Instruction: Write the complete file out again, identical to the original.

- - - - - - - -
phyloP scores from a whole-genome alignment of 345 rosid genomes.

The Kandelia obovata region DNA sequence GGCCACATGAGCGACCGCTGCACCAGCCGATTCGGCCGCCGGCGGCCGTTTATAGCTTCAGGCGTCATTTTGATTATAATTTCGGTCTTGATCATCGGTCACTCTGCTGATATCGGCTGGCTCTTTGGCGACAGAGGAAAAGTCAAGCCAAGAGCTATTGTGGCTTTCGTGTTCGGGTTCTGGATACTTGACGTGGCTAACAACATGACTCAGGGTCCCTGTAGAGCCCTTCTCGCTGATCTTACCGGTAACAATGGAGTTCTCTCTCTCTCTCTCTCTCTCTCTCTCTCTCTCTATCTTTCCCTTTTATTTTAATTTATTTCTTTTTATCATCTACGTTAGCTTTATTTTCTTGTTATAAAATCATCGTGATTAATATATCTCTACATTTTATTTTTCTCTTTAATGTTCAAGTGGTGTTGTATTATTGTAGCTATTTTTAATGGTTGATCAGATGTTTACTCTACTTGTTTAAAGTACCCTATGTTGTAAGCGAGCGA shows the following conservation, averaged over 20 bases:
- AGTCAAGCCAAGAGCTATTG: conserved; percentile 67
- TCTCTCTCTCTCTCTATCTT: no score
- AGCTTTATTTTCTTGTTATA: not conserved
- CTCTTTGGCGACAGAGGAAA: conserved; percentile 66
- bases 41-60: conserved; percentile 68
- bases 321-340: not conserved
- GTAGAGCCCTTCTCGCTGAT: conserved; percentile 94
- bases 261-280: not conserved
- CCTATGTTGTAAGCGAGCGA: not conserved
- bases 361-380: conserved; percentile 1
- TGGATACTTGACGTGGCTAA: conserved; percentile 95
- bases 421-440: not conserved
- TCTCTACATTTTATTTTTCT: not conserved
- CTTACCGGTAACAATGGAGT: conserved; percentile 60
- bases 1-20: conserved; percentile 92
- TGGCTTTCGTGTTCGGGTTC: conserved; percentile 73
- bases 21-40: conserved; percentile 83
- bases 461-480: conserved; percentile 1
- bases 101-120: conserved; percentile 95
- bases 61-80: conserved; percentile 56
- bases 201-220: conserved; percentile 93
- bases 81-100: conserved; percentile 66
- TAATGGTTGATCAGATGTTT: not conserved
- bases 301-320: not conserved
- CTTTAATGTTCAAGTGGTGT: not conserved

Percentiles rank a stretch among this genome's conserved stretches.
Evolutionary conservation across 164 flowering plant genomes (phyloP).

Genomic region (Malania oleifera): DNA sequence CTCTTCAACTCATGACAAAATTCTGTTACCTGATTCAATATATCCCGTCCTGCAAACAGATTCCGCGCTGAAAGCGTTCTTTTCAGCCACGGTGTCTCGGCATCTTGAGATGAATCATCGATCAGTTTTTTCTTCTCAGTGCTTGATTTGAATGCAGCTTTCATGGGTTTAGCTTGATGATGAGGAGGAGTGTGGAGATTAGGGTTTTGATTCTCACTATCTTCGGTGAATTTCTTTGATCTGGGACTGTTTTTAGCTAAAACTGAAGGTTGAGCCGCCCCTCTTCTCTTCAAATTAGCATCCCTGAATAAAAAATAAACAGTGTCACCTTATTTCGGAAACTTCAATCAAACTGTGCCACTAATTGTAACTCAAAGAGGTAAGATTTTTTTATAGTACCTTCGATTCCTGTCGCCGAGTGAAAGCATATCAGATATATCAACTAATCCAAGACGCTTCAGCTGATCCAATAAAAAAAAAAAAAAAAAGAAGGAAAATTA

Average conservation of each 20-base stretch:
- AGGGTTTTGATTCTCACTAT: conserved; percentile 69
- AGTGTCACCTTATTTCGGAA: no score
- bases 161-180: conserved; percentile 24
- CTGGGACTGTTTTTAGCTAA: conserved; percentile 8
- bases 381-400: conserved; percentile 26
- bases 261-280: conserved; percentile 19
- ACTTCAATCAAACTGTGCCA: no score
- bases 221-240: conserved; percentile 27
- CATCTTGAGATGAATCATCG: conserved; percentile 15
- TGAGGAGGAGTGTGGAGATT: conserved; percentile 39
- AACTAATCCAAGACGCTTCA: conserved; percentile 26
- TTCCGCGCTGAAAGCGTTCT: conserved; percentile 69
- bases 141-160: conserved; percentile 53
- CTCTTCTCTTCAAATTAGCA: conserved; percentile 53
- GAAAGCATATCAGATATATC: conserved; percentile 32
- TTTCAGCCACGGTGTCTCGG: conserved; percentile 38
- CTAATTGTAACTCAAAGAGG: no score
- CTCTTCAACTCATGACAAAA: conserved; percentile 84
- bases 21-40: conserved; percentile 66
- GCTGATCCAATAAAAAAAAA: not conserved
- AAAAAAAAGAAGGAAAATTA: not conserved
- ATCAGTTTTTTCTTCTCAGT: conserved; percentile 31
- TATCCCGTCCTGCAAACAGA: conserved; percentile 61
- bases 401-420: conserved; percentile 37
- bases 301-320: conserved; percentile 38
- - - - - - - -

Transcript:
phyloP scores from a whole-genome alignment of 345 rosid genomes.

The Kandelia obovata region DNA sequence GGCCACATGAGCGACCGCTGCACCAGCCGATTCGGCCGCCGGCGGCCGTTTATAGCTTCAGGCGTCATTTTGATTATAATTTCGGTCTTGATCATCGGTCACTCTGCTGATATCGGCTGGCTCTTTGGCGACAGAGGAAAAGTCAAGCCAAGAGCTATTGTGGCTTTCGTGTTCGGGTTCTGGATACTTGACGTGGCTAACAACATGACTCAGGGTCCCTGTAGAGCCCTTCTCGCTGATCTTACCGGTAACAATGGAGTTCTCTCTCTCTCTCTCTCTCTCTCTCTCTCTCTCTATCTTTCCCTTTTATTTTAATTTATTTCTTTTTATCATCTACGTTAGCTTTATTTTCTTGTTATAAAATCATCGTGATTAATATATCTCTACATTTTATTTTTCTCTTTAATGTTCAAGTGGTGTTGTATTATTGTAGCTATTTTTAATGGTTGATCAGATGTTTACTCTACTTGTTTAAAGTACCCTATGTTGTAAGCGAGCGA shows the following conservation, averaged over 20 bases:
- AGTCAAGCCAAGAGCTATTG: conserved; percentile 67
- TCTCTCTCTCTCTCTATCTT: no score
- AGCTTTATTTTCTTGTTATA: not conserved
- CTCTTTGGCGACAGAGGAAA: conserved; percentile 66
- bases 41-60: conserved; percentile 68
- bases 321-340: not conserved
- GTAGAGCCCTTCTCGCTGAT: conserved; percentile 94
- bases 261-280: not conserved
- CCTATGTTGTAAGCGAGCGA: not conserved
- bases 361-380: conserved; percentile 1
- TGGATACTTGACGTGGCTAA: conserved; percentile 95
- bases 421-440: not conserved
- TCTCTACATTTTATTTTTCT: not conserved
- CTTACCGGTAACAATGGAGT: conserved; percentile 60
- bases 1-20: conserved; percentile 92
- TGGCTTTCGTGTTCGGGTTC: conserved; percentile 73
- bases 21-40: conserved; percentile 83
- bases 461-480: conserved; percentile 1
- bases 101-120: conserved; percentile 95
- bases 61-80: conserved; percentile 56
- bases 201-220: conserved; percentile 93
- bases 81-100: conserved; percentile 66
- TAATGGTTGATCAGATGTTT: not conserved
- bases 301-320: not conserved
- CTTTAATGTTCAAGTGGTGT: not conserved

Percentiles rank a stretch among this genome's conserved stretches.
Evolutionary conservation across 164 flowering plant genomes (phyloP).

Genomic region (Malania oleifera): DNA sequence CTCTTCAACTCATGACAAAATTCTGTTACCTGATTCAATATATCCCGTCCTGCAAACAGATTCCGCGCTGAAAGCGTTCTTTTCAGCCACGGTGTCTCGGCATCTTGAGATGAATCATCGATCAGTTTTTTCTTCTCAGTGCTTGATTTGAATGCAGCTTTCATGGGTTTAGCTTGATGATGAGGAGGAGTGTGGAGATTAGGGTTTTGATTCTCACTATCTTCGGTGAATTTCTTTGATCTGGGACTGTTTTTAGCTAAAACTGAAGGTTGAGCCGCCCCTCTTCTCTTCAAATTAGCATCCCTGAATAAAAAATAAACAGTGTCACCTTATTTCGGAAACTTCAATCAAACTGTGCCACTAATTGTAACTCAAAGAGGTAAGATTTTTTTATAGTACCTTCGATTCCTGTCGCCGAGTGAAAGCATATCAGATATATCAACTAATCCAAGACGCTTCAGCTGATCCAATAAAAAAAAAAAAAAAAAGAAGGAAAATTA

Average conservation of each 20-base stretch:
- AGGGTTTTGATTCTCACTAT: conserved; percentile 69
- AGTGTCACCTTATTTCGGAA: no score
- bases 161-180: conserved; percentile 24
- CTGGGACTGTTTTTAGCTAA: conserved; percentile 8
- bases 381-400: conserved; percentile 26
- bases 261-280: conserved; percentile 19
- ACTTCAATCAAACTGTGCCA: no score
- bases 221-240: conserved; percentile 27
- CATCTTGAGATGAATCATCG: conserved; percentile 15
- TGAGGAGGAGTGTGGAGATT: conserved; percentile 39
- AACTAATCCAAGACGCTTCA: conserved; percentile 26
- TTCCGCGCTGAAAGCGTTCT: conserved; percentile 69
- bases 141-160: conserved; percentile 53
- CTCTTCTCTTCAAATTAGCA: conserved; percentile 53
- GAAAGCATATCAGATATATC: conserved; percentile 32
- TTTCAGCCACGGTGTCTCGG: conserved; percentile 38
- CTAATTGTAACTCAAAGAGG: no score
- CTCTTCAACTCATGACAAAA: conserved; percentile 84
- bases 21-40: conserved; percentile 66
- GCTGATCCAATAAAAAAAAA: not conserved
- AAAAAAAAGAAGGAAAATTA: not conserved
- ATCAGTTTTTTCTTCTCAGT: conserved; percentile 31
- TATCCCGTCCTGCAAACAGA: conserved; percentile 61
- bases 401-420: conserved; percentile 37
- bases 301-320: conserved; percentile 38